Native Place was abuzz with activity last weekend as everyone gathered on the terrace for a glimpse of shooting stars. And we weren’t disappointed. Friday night we saw atleast 2 stars each (and those drinking Old Monk saw a few more of course) with a cumulative total of 12 different stars seen. The Geminids continued to fall late into the night while everyone warmed themselves around the bonfire (yes, it’s finally getting cold).
Meanwhile, the wildlife at Native Place seems to be blooming (we’re talking about real animals here. Spotted in the garden were a Caucal and a few green bee eaters. Meanwhile, the Red Whiskered Bulbuls are flying all over the place (the suspicion is that they have a nest somewhere around which we are still to spot). Around 8 am, when the pilots leave for the site leaving the house and garden silent, seems to be the best time to spot the birds. But we still haven’t seen the Kingfisher (the bird kind, although the bottle seems to be in abundance), even with baby fish now populating the pond.
Not just the birds, we’re being treated to fresh greens from the Native Place vegetable patch. Some spinach and bhendi was made last week and we’re waiting to see what we get next.
While this week has been about Native Place, next week we’re hoping to see some madness at the site. Chicco’s back, and along with Bastien, (both test pilots with Flying Planet) there promises to be loads of action here at Tower Hill with Nirvana. So who is joining us for Christmas and New Year’s Eve?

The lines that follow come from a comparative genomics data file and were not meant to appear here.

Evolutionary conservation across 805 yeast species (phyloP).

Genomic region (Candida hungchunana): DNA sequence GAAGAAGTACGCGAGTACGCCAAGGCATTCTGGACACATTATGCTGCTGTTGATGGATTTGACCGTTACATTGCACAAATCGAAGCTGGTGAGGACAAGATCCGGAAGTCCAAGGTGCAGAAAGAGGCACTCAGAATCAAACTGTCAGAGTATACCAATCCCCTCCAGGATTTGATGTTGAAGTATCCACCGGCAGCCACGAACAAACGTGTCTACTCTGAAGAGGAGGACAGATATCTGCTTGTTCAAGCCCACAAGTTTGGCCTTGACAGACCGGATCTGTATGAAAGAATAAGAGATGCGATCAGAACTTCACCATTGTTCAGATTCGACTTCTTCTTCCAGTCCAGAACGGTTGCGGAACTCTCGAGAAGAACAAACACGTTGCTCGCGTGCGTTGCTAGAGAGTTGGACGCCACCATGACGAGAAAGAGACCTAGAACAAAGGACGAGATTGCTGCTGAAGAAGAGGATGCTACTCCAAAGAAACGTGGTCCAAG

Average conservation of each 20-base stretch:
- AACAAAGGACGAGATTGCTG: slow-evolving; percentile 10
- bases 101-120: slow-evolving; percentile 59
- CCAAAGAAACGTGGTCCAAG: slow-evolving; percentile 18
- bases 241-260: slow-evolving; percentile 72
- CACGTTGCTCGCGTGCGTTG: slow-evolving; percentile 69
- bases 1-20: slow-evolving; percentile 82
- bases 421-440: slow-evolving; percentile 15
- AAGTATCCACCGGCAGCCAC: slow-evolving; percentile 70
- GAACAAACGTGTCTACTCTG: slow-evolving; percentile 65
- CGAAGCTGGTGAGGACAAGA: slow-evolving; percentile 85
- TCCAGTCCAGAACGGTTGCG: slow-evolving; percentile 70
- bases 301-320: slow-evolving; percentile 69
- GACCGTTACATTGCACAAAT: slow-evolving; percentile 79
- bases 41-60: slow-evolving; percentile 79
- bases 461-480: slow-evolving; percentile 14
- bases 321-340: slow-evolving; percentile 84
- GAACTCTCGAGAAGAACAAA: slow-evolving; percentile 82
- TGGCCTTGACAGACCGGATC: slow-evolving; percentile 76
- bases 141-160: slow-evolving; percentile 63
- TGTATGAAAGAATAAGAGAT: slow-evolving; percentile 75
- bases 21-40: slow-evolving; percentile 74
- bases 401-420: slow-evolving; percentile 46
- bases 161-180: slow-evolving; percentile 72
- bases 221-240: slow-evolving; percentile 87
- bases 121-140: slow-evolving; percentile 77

It’s time to go back to the basics. And to watch the pros at it, is even more fun. Between them, these pilots probably have over 70 years of flying experience. But when they decided to make a day of groundhandling, it was with all the gusto that beginners have for first flights (it was extremely contagious).
So 6 pilots headed out one morning, with even more spectators to watch the fun. With French pilot Bastien around, it promised to be entertaining. (Try and make your way to Nirvana in the next couple of months just to watch him fly!). While the pilots geared up, the rest of us got rid of the slight chill by basking in the sun.
And what a trip it was, watching them was so much fun, it makes you want to do as much groundhandling as you can. But it should definitely come with a warning. “These stunts are performed by professionals, please don’t try this at home”. As one pilot got on to anothers’ shoulders, all the while controlling the glider and then jumped off onto the ground landing gracefully on his feet, the rest of us watched in awe. This stunt is called a Totem by the French, and a disaster when the landing is not so graceful (of course sending the rest of us into spasms of laughter).
You can never do enough of groundhandling, and watching these guys definitely inspired me. See if you can wrangle a demo from them whenever you make it to Native Place. And, of course, next time you are at the guesthouse, stroll down to the pond in the garden to check out the new additions to the Native Place family. You’ll see some guppies and mollies floating around, and a homemade “porcupine fish”. Only request, please don’t feed the fish!
The last week was definitely a good time to be at Native Place. Where else would you be able to say cheers in 3 different languages? Yamas in Greek, Skal in Swedish, and Sante in French (we’re yet to figure out the Hindi version for it). The Swedes and the French (from the Reunion Islands) made sure the house and Tower Hill were buzzing with energy.
A lot more was done other than just making merry. The pilots all paid a visit to the Golden Glades school in Govitri, whom they have previously helped by providing educational and other material. The trip to the school had the pilots and the kids grinning ear to ear. “They were all so polite and pleasant, the whole experience really touched me”, said Haken, one of the Swedes. He is also amazed at how happy everyone in India is (although that I would attribute to the Native Place effect!)